David Kordansky Gallery is pleased to announce its participation in Art Basel OVR: Miami Beach, December 2 – 6, 2020.
The gallery's viewing room will be accessible to registered users through ArtBasel.com/OVR. The VIP preview can be accessed by logging in with a designated Art Basel VIP account.
VIP preview days: December 2 – 4
Opens 10:00 am ET / 7:00 am PT
Public days: December 4 – 6
Opens 10:00 am ET / 7:00 am PT
An extended version of the presentation will be on view at DavidKordanskyGallery.com, December 2, 10:00 am ET / 7:00 am PT through December 6, 2020.
Presenting works by David Altmejd, Markus Amm, Huma Bhabha, Matthew Brannon, Andrea Büttner, Fred Eversley, Jason Fox, Sam Gilliam, Jennifer Guidi, Lauren Halsey, Evan Holloway, Rashid Johnson, Deana Lawson, Tala Madani, Calvin Marcus, Chris Martin, Joel Mesler, Ivan Morley, Shahryar Nashat, Ruby Neri, Jon Pestoni, Tobias Pils, Torbjørn Rødland, Linda Stark, Ricky Swallow, Richard Tuttle, Mary Weatherford, and Betty Woodman
David Kordansky Gallery is pleased to announce Firsthand: Matthew Brannon on Light Touch for the Heavy Handed / The Psychedelic Soldier / The Making of the Making of Apocalypse Now, an online exhibition in which the artist discusses, in his own words, a new series of large-scale, unique silkscreen works on paper informed by the 1979 film Apocalypse Now. The show will open at DavidKordanskyGallery.com on Wednesday, November 18, 8:00 am Pacific Time, and will remain on view through December 19, 2020.
Known for his expansive approach to printmaking, Matthew Brannon has spent the last seven years producing two- and three-dimensional works that explore the ramifications of the Vietnam War. His unique silkscreen works on paper, full of vibrant color, are like contemporary history paintings that teem with carefully researched details and moments of imaginative invention. They are also lenses through which to view intense periods of cultural and political change, not to mention the shifts in design, typography, and advertising that accompany them.
Light Touch for the Heavy Handed / The Psychedelic Soldier / The Making of the Making of Apocalypse Now (2020) finds Brannon widening his focus to the aftermath of the Vietnam War and its expressions in the American cinematic psyche. While Francis Ford Coppola’s vast, psychedelic, auteur production is a fictionalized, even mythological, account of the war, it registers how history was being written and analyzed over the intervening decade. Brannon’s unique prints shed light on several layers of behind-the-scenes fact and innuendo, departing from recreations of the film’s scenes and sets to reveal its complexities, absurdities, and contradictions.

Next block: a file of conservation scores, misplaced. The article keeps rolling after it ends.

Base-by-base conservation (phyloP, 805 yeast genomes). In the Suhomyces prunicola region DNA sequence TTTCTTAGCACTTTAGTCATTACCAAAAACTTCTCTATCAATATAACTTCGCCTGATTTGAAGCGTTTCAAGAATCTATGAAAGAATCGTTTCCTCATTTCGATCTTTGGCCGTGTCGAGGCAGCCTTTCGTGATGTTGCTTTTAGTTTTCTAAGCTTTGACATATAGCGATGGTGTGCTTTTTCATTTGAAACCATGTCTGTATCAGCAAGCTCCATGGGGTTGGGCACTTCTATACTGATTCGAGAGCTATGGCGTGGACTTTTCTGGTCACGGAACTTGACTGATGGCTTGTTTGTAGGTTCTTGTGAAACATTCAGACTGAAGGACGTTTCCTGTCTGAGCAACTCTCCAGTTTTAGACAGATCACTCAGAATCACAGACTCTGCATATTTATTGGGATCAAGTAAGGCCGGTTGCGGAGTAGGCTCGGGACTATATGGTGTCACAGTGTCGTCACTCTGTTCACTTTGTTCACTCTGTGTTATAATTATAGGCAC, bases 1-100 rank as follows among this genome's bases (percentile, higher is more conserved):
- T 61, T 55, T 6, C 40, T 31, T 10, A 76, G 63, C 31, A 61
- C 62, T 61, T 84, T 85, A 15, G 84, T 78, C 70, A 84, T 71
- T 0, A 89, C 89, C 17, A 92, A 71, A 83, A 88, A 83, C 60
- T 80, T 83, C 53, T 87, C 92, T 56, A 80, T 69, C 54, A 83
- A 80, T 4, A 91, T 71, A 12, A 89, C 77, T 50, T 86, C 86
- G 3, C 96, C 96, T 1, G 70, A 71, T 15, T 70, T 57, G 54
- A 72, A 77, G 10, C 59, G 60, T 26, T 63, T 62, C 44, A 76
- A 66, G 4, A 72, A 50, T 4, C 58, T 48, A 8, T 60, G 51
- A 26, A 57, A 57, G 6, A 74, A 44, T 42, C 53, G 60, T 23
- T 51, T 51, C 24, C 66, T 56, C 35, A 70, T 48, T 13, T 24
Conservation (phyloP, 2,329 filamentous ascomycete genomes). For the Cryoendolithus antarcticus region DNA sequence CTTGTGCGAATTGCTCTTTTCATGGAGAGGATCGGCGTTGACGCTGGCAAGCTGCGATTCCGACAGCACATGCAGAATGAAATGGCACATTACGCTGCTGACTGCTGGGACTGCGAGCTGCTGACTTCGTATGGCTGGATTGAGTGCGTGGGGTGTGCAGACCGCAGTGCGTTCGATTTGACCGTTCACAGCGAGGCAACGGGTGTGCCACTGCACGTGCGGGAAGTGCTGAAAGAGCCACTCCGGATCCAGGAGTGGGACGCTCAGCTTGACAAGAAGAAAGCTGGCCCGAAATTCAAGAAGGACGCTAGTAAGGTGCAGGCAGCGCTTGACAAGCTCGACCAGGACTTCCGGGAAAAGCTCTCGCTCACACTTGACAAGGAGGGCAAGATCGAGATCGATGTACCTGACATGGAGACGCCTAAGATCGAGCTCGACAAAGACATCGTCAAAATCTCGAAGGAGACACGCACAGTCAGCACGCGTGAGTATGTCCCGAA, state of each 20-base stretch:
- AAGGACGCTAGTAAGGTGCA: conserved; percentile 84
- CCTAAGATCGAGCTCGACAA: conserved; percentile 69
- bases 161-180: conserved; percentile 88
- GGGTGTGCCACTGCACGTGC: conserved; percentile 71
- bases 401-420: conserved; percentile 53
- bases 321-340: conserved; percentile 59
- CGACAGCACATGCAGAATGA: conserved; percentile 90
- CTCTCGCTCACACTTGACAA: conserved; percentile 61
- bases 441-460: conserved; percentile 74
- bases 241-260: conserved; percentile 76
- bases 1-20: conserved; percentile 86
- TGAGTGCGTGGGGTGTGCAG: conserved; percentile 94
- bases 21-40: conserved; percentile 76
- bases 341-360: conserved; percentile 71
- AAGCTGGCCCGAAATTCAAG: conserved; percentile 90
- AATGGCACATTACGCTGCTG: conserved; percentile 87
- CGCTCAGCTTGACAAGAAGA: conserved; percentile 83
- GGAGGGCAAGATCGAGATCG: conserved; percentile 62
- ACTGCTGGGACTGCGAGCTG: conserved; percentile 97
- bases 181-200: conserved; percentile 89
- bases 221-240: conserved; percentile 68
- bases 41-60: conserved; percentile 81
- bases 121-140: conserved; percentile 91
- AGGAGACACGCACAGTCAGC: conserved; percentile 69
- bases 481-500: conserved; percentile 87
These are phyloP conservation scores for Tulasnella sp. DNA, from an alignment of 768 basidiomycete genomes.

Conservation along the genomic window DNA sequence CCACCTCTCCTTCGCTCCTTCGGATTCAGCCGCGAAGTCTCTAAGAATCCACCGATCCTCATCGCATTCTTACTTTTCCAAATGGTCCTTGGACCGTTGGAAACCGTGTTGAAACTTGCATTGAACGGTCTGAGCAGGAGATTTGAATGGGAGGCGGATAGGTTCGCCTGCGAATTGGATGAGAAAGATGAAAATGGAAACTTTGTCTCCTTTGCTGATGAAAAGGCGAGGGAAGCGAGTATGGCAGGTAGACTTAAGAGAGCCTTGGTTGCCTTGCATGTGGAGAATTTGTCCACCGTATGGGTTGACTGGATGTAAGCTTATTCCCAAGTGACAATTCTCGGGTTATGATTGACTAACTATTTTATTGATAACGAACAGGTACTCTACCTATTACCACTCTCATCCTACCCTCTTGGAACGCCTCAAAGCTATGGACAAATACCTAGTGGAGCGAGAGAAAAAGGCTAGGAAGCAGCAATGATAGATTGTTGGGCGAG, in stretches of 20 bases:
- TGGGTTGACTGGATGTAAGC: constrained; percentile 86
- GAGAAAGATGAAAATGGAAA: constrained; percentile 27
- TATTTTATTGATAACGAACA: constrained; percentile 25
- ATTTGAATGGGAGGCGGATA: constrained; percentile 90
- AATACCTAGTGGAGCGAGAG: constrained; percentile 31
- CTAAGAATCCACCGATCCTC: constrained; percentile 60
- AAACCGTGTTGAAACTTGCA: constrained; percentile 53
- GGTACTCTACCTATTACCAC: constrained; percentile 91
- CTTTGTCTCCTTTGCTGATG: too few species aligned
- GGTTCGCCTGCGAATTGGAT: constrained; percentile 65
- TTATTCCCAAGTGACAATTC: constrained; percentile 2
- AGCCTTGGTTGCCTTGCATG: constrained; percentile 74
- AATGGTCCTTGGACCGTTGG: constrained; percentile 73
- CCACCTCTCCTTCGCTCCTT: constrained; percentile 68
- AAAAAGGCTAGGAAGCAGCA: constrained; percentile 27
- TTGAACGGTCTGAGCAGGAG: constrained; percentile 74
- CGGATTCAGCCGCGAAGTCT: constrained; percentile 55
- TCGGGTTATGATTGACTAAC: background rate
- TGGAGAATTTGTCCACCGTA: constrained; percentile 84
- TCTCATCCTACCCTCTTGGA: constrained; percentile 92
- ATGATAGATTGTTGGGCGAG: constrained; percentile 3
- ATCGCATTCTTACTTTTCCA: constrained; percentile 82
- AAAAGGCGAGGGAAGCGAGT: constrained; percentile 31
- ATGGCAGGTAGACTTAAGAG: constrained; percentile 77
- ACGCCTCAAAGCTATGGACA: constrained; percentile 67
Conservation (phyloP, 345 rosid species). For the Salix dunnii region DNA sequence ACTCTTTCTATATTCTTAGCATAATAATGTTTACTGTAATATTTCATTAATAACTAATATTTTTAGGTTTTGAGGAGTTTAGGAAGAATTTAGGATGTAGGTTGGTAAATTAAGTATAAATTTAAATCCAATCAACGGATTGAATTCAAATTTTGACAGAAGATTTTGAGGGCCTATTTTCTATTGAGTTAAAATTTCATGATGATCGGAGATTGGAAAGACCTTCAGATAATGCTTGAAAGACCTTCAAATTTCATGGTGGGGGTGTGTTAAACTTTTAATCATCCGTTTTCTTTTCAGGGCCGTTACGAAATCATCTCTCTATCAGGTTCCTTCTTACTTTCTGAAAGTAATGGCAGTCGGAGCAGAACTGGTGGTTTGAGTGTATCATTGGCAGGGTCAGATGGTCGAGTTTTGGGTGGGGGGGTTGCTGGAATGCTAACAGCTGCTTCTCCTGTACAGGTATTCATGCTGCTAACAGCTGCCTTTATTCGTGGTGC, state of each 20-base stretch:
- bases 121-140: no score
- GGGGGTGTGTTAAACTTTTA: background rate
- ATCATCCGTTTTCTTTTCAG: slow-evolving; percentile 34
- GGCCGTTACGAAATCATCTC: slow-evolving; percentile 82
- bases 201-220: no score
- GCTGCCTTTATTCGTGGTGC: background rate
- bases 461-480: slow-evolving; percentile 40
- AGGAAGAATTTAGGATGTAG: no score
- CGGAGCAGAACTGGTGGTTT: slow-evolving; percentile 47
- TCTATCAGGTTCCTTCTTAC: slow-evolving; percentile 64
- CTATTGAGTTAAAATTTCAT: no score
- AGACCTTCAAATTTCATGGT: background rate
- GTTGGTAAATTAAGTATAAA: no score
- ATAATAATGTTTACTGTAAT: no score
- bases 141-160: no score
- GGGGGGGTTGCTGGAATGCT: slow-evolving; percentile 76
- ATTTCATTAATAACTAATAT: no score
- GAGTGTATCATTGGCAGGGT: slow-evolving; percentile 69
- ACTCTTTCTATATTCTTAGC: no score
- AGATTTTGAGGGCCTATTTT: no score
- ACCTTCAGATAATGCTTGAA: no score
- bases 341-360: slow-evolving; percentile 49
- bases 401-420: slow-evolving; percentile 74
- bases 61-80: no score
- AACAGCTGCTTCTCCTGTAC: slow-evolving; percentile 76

Matthew Brannon (b. 1971, St. Maries, Idaho; lives and works in New York) has been the subject of solo exhibitions at the Marino Marini Museum, Florence (2013); Portikus, Frankfurt (2012); Museum M, Leuven, Belgium (2010); Whitney Museum of American Art at Altria, New York (2007); and Art Gallery of York University, Toronto (2007). Recent group exhibitions include Becoming American, San Juan Island National Historic Park, Friday Harbor, Washington (2018); Multiple Modernisms, Chrysler Museum of Art, Norfolk, Virginia (2017); True Faith, Manchester Art Gallery, England (2017); Trapping Lions in the Scottish Highlands, Aspen Art Museum, Colorado (2013): and Brannon, Büttner, Kierulf, Kierulf, Kilpper, Bergen Kunsthall, Norway (2012). Feature articles on Brannon's Vietnam project have been published in Artforum and frieze. Concerning Vietnam, a monograph dedicated to his work on the subject, was recently published by Gregory R. Miller & Co.
Congratulations to Deana Lawson, who has won the 2020 Hugo Boss Prize. The biennial prize, established in 1996 and administered by the Solomon R. Guggenheim Foundation, honors outstanding achievement in contemporary art, celebrating the work of remarkable artists whose practices are among the most innovative and influential of our time. Lawson is the first artist working in photography to be recognized with the award. She will present a solo exhibition at the Guggenheim Museum in New York in Spring 2021.